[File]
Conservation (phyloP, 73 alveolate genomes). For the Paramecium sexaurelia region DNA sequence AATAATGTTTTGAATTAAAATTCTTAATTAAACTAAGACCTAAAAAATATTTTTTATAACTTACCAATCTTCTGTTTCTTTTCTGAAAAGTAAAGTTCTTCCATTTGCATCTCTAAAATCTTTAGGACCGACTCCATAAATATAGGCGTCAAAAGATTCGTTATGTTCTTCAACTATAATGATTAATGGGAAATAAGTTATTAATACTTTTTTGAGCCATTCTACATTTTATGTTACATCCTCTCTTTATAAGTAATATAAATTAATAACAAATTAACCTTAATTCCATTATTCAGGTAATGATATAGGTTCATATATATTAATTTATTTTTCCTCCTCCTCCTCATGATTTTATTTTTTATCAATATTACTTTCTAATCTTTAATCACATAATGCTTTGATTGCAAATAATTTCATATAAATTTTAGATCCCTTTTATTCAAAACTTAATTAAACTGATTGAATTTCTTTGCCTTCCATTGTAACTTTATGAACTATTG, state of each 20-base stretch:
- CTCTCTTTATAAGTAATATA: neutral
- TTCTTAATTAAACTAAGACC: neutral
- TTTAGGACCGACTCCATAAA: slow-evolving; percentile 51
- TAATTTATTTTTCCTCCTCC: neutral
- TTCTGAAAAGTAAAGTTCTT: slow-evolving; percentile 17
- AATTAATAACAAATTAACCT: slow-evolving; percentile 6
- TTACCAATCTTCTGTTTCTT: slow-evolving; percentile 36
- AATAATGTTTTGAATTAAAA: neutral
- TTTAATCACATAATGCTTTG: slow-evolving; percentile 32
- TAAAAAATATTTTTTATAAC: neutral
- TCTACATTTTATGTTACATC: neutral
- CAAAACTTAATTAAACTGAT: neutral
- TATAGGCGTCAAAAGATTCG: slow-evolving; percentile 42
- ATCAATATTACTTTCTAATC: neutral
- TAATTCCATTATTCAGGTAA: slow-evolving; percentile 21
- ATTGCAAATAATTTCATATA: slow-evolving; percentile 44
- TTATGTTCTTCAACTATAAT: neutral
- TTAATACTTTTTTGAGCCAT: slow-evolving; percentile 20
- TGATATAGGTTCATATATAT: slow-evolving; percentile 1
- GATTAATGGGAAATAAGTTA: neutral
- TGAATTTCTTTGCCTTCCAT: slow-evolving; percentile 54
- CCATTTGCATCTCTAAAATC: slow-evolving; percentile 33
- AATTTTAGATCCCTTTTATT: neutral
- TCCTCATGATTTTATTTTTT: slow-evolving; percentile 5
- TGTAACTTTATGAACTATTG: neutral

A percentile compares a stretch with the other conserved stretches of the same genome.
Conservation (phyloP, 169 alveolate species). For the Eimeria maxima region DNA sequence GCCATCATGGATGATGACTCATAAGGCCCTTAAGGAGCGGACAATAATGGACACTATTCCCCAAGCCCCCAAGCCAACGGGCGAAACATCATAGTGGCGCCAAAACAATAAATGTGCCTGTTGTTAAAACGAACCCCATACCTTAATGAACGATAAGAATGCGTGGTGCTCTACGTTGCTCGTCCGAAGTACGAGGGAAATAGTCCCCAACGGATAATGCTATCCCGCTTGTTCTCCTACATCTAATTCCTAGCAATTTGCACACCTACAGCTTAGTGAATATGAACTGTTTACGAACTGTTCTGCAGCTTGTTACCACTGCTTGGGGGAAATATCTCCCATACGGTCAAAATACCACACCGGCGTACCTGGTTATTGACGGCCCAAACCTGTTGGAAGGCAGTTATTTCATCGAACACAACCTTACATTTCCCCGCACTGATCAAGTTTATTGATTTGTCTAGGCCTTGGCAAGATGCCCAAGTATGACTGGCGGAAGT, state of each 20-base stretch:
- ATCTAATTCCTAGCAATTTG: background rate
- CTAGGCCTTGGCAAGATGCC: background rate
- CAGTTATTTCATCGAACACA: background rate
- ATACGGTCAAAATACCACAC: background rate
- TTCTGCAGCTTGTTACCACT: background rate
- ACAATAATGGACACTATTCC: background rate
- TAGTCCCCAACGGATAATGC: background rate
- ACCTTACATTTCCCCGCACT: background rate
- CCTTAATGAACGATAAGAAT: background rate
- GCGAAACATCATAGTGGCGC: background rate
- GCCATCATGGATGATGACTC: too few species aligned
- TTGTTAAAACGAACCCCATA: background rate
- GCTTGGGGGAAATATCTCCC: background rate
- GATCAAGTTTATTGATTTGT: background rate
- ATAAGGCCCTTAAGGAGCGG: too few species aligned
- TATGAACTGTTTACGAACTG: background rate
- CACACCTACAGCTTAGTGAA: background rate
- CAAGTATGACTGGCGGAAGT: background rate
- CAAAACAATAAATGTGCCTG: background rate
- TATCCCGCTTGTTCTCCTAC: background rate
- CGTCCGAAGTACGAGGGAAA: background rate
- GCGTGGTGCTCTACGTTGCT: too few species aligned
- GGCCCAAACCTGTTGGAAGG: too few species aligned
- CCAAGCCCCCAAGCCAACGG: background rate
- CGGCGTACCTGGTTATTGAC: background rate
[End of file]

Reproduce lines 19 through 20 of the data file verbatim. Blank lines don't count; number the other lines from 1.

- TTAATACTTTTTTGAGCCAT: slow-evolving; percentile 20
- TGATATAGGTTCATATATAT: slow-evolving; percentile 1